Business Case Studies, Executive Interviews, John C Camillus on Business Model Innovation

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Executive Interviews: Interview with John C Camillus on Business Model Innovation
May 2009 - By Dr. Nagendra V Chowdary

John C Camillus
Donald R. Beall Professor of Strategic Management, Joseph M. Katz Graduate School of Business and College of Business Administration.

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  • What according to you is the best way for companies to stay focused during these unprecedented times? What should they concentrate on?
    Two things to bear in mind. First, each organization should affirm its identity – the values, aspirations and competencies that constitute its distinctive, enduring core. Looking at problems through the lens of its identity enables an organization to make better and consistent strategic decisions. Second, experience and some emerging research have led to the understanding that the criterion of “humanity” should inform and guide strategic decisions. The two dimensions of “humanity” are (1) humankind and (2) humaneness. In its first meaning of “humankind”, the term humanity demands a global perspective and recognizes the importance of all economic strata in the population. In its second meaning of “humane”, the term humanity captures the imperative of being sensitive and responsive to human needs, whether it is through the ergonomics of product manufacture and design, through the empathy that should inform, for example, the design of consumer financial instruments, to the recognition and response to the importance of employees as the source of sustainable competitiveness, customer satisfaction and economic performance. At the University of Pittsburgh, we have amajor ongoing research project called the “Business of HumanitySM” which focuses on understanding and documenting the positive and immediate economic impact of humanity-based decisions and also seeks to shift the strategy paradigm to embrace appropriately these considerations. In this project, what is unusual is that the arguments in support of humanity as a key driver of strategic decisions are being developed on economic grounds and not as ethical imperatives or facets of corporate social responsibility.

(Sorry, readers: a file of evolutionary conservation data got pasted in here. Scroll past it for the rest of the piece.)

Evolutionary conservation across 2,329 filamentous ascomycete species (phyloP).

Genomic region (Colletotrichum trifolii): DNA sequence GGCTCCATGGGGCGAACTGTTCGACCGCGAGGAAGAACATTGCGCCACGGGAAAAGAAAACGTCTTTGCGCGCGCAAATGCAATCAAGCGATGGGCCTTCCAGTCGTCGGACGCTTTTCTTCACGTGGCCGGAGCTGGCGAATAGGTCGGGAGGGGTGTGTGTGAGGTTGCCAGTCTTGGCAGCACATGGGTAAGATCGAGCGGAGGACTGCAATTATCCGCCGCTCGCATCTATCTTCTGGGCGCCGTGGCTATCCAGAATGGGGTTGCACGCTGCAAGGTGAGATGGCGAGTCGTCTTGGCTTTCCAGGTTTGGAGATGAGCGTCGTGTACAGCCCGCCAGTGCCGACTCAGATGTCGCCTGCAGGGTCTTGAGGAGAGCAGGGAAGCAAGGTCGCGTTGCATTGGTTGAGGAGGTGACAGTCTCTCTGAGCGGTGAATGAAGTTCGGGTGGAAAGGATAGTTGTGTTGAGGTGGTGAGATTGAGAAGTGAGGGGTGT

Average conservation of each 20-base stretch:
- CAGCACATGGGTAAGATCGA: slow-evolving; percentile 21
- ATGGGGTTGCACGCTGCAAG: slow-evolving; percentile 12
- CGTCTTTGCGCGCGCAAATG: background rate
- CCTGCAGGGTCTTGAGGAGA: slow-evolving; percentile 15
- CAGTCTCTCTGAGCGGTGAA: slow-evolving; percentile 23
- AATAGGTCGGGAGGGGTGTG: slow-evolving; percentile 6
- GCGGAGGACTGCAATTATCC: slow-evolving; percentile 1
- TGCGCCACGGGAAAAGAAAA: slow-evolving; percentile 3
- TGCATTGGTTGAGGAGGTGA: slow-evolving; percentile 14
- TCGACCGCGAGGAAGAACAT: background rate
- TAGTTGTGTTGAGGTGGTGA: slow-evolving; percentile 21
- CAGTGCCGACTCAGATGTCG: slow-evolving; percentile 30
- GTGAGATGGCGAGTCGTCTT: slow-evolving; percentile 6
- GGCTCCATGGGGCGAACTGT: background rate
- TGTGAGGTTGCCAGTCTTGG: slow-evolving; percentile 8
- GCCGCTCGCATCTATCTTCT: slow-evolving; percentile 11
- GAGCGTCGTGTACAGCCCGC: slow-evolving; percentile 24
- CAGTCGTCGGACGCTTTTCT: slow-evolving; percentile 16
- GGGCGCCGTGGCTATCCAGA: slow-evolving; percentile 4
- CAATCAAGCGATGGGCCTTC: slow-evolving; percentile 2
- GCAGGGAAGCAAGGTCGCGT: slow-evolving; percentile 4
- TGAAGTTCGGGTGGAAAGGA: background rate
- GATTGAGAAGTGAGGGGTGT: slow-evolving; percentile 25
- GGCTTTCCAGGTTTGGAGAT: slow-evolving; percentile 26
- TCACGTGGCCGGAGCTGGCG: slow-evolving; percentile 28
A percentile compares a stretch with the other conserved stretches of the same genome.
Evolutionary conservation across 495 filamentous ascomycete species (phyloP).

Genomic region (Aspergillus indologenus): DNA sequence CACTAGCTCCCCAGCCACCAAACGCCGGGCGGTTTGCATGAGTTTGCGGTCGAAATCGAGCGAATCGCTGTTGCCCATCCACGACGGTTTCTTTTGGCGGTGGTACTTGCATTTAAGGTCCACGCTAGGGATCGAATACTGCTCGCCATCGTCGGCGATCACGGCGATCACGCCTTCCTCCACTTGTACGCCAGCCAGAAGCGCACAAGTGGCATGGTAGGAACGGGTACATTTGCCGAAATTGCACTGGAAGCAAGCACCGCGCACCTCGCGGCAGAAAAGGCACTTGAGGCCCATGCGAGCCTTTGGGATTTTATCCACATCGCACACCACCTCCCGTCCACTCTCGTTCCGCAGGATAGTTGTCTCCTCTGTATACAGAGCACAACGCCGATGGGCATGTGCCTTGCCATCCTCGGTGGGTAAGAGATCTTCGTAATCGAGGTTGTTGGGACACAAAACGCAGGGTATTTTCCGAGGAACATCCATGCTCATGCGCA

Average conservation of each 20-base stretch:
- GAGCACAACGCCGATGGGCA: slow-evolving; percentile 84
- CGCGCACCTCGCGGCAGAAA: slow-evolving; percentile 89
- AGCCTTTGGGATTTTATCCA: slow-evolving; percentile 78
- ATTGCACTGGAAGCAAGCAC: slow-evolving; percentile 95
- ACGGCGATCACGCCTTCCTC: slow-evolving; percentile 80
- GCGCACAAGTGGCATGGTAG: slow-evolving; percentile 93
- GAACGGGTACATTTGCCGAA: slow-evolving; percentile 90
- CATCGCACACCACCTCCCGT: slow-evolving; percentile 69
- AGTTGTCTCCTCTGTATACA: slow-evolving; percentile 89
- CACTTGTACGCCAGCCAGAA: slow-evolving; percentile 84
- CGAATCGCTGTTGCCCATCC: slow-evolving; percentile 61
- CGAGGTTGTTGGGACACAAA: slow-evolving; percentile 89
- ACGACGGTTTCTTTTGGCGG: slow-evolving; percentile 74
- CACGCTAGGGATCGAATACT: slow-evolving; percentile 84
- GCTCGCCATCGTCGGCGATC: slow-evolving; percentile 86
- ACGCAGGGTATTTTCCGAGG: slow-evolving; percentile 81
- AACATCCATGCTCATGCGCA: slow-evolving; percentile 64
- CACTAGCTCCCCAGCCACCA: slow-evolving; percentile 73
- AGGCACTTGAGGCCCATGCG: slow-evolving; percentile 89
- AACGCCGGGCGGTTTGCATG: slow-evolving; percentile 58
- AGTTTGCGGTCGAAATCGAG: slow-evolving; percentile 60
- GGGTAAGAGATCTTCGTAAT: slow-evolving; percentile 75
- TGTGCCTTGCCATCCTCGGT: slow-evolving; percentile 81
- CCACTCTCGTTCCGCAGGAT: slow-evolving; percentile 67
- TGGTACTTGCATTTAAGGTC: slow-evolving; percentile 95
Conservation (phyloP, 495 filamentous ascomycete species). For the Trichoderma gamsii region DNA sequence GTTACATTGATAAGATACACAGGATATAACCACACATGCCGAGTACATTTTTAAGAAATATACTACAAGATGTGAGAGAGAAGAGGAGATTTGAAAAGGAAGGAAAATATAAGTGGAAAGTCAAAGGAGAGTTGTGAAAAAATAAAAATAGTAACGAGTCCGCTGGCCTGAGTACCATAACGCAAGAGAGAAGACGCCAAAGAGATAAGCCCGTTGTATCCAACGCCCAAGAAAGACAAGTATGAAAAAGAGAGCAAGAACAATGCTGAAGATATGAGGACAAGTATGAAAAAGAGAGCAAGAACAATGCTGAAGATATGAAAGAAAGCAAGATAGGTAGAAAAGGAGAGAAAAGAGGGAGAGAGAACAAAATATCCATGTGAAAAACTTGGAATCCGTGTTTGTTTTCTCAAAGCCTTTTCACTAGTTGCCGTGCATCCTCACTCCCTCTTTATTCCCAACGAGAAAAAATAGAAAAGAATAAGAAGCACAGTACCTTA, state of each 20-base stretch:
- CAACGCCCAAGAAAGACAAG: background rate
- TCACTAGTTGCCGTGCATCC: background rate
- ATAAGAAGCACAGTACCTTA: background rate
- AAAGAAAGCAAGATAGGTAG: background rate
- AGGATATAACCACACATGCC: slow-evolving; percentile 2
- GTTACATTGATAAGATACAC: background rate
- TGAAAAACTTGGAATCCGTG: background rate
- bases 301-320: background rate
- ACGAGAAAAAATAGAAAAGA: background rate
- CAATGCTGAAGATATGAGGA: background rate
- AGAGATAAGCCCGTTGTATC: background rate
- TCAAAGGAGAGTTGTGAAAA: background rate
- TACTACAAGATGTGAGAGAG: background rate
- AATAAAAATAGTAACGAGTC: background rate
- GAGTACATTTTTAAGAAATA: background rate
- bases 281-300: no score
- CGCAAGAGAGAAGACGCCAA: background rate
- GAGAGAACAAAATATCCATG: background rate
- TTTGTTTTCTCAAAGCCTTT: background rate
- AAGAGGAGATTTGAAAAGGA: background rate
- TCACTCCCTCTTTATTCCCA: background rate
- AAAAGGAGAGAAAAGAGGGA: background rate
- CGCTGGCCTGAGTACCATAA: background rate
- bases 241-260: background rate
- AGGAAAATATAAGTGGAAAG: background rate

• Is there any way to manage the downturn without downsizing?
    The answer is an emphatic “yes.” Downsizing should be the very last alternative to consider. If, unfortunately, it is determined to be inevitable, there are critically important guidelines for minimizing the harm that downsizing can do to an organization. Downsizing is an obvious and superficially easy and attractive response. But I have seen the deep and long-term damage that downsizing does to an organization. Employees should be motivated to commit their hearts and minds, not just their time, to the organization’s success. If the organization has no loyalty to its employees, why would they be loyal to the organization? Competitive advantage is built on knowledge and knowledge resides in people. The tacit knowledge that employees possess is vital to the organization’s distinctiveness. Employees who see a future with the organization can be expected to participate more effectively in developing creative alternatives or sharing the pain of cash shortages.

  • What according to you is a business model (with elaborate and differing definitions apart) and what components would constitute a business model?
    A business model is essentially an entrepreneurial, integrated, high-level conceptualization of how an organization intends to employ its tangible and intangible resources to create value in products or services and offer this value attractively and accessibly to customers or clients.

  • What is the importance of having a wholesome and holistic understanding of business models?
    Two fundamental reasons. First, a business model is a precursor to developing a business strategy where the details of appropriate technology, product and service differentiation, target customer segments, organizational architecture and alliances are articulated. The more ‘wholesome’ and distinctive the business model, the more competitive and effective the business strategy will be. Second, the rapidity with which the business environment is changing requires constant evolution and frequent modification of the business model. The more “holistic” and systemic the business model, the more the avenues for innovation.

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